Formed in 1917, when the United States entered WWI, the 1st Infantry Division is the oldest continuously serving division in the US Army. The Division’s nickname is “Big Red One”. It originated from their insignia, which is a large red number “1” on a khaki field. The nickname was adopted during WWI, when the 1st was the first American division to arrive in France. In WWII, the “Big Red One” took part in the Allied invasion of North Africa in November 1942, driving Axis forces from the continent in 1943. In July of that year, 1st Infantry Division forces invaded Italy, landing in Sicily. On D-Day (June 6, 1944), units of the 1st stormed Omaha Beach as part of Operation Overlord, and later moved through Belgium into Germany. After taking part in the Battle of the Bulge in Belgium, they reentered Germany and on March 15, 1945, crossed the Rhine. On May 8, 1945, units of the 1st liberated two Nazi concentration camps that were located on territory that today is in the Czech Republic.
“Big Red One” was a veteran of three amphibious assaults in North Africa, Sicily and Normandy. It had fought in deserts, mountains, plains and cities, in extreme heat and cold, against every kind of opponent. With 16 Medal of Honor recipients, the Fighting First ended the war with a record unequaled by any other American division.
As we rode away from the “Heart of Europe” and that Monument .. we came across one of the barricaded crossings that was still in place where the Germans used to patrol a rudimentary country road that ran parallel to “no-man’s land”. Anyone caught crossing this grassy roadway would be shot on sight. It made one think, and appreciative of the fact that we do not have to be subjected to such “oversight” … yet.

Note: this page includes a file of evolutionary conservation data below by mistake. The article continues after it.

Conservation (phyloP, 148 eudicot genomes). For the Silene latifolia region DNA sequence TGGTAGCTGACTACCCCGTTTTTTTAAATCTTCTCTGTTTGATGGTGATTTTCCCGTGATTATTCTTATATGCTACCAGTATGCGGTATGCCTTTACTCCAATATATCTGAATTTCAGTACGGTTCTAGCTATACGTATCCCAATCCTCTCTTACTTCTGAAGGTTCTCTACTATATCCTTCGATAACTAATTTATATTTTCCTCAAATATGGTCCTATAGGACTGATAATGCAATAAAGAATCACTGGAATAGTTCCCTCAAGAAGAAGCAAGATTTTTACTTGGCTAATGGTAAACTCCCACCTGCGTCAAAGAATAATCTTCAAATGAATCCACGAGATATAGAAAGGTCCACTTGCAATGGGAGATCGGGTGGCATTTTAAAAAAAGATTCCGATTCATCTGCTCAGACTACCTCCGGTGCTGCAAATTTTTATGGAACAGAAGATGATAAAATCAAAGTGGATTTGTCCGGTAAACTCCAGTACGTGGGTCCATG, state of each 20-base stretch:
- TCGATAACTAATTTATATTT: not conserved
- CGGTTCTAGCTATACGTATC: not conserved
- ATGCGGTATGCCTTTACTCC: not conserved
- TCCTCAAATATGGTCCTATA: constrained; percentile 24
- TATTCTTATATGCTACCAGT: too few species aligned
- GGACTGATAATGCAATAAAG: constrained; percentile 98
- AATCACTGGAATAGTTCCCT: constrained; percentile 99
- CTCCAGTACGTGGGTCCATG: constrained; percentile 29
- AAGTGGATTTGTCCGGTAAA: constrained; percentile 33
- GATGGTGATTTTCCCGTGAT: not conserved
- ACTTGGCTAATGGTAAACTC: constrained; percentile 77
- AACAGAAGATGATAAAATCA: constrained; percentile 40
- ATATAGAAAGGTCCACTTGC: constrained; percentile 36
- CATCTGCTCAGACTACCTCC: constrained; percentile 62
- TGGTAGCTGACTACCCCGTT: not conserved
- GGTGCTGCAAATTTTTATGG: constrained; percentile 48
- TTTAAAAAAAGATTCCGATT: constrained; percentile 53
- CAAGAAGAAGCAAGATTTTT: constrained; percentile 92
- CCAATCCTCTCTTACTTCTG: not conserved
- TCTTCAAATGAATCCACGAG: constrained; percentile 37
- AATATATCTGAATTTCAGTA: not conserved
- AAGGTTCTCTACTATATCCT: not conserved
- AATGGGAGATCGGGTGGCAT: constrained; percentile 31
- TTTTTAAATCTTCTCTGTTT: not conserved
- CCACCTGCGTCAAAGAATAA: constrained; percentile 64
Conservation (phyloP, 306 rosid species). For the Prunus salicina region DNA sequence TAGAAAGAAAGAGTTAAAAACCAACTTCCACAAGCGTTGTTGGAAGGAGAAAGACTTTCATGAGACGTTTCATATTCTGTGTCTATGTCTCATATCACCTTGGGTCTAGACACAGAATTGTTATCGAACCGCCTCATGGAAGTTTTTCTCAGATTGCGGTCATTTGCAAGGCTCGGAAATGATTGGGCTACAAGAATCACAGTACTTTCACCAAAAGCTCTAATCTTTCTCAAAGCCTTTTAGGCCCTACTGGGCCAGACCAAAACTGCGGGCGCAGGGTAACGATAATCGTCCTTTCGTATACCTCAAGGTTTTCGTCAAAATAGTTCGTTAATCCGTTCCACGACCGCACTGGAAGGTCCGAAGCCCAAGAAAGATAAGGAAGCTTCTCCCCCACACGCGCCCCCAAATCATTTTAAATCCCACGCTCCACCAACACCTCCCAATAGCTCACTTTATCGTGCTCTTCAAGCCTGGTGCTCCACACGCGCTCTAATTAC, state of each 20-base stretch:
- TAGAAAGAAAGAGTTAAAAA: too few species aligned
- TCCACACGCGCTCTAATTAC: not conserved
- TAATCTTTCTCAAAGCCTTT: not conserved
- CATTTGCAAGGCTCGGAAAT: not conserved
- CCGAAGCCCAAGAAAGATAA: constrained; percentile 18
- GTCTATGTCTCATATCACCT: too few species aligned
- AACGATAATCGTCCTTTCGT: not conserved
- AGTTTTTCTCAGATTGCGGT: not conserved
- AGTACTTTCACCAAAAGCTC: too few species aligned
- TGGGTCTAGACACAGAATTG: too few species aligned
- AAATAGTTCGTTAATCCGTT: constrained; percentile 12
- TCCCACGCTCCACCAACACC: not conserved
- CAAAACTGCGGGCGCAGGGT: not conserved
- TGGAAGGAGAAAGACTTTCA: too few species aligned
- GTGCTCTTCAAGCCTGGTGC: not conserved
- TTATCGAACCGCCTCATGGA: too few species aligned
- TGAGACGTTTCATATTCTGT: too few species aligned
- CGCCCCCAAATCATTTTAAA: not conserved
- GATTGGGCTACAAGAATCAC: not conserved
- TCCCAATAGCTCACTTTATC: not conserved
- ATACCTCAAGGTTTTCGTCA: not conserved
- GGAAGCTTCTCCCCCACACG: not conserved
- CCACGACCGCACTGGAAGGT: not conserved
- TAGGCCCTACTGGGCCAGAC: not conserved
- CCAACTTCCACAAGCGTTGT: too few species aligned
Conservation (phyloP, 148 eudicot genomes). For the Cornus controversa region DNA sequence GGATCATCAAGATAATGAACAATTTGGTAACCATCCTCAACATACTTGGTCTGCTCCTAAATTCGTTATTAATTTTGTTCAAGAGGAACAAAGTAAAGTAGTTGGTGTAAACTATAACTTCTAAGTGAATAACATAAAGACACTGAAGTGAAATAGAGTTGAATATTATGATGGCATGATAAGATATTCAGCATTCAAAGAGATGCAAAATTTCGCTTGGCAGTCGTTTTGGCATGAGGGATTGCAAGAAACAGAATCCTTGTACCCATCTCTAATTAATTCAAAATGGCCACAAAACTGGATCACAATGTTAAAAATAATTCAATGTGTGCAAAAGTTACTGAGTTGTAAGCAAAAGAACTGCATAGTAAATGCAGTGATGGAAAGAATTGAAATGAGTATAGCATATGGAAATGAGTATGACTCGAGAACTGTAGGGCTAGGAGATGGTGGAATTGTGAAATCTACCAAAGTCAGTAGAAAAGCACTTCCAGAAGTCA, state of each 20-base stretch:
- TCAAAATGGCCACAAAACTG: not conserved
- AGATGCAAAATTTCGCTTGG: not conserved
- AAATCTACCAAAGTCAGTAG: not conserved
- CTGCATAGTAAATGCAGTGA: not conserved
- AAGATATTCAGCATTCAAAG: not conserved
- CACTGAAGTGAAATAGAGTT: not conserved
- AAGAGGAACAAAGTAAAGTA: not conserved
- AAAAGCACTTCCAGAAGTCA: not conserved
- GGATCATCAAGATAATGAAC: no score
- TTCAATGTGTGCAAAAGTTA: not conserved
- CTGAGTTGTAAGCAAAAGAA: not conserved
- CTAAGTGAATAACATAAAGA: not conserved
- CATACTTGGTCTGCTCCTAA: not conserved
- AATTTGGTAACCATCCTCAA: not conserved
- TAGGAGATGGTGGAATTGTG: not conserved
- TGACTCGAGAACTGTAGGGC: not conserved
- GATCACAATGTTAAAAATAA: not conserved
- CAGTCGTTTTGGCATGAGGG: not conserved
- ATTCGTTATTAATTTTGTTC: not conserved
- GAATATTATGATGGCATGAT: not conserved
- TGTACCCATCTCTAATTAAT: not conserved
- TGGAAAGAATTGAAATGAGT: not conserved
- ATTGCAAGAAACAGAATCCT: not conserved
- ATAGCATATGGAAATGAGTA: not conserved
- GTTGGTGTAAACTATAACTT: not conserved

As I traveled throughout the “Heart of Europe” .. it was interesting to note just how many “memorials” were erected and maintained by the people of tiny villages and major cities. I discovered that Shirley Temple visited Prague in August 1968 in preparation for becoming the U.S. Ambassador to Czech and Slovak Federal Republic. In 1989 she was the first female U.S. Chief Protocol of the United States, in charge of implementation of all State Department visits and ceremonies. Outside her office still stand two pillars which respectively read: “6.V.1945 “To the men of the sixteenth armored division we’ll never forget” Nikdy Nezapomeneme (which means “we’ll never forget” in Czech) 6.V.1990 and “Thank you America! On May 6, 1945 the city of Plzen was liberated by the 16th Army.”
In many city parks and on municipal grounds are abandoned tanks, troop trucks, howitzers, half-tracks and remnants and reminders of those days when such “objects” were common sights and placements. When Tomás, his brother Lubos, Bimbo and I toured Slovakia we stopped at a roadside “incinerator” used to eliminate Hitler’s “undesirables”, near the town of Pamätník Nemecká. There was a small museum on the property which displayed many of the artifacts removed from within the firebox (which looked like a huge grey kiln or beehive) .. eyeglasses, monocles, rings, shoes, clothing fragments and pictures of those days when despicable acts were perpetrated upon innocent human beings. It stirred one’s soul.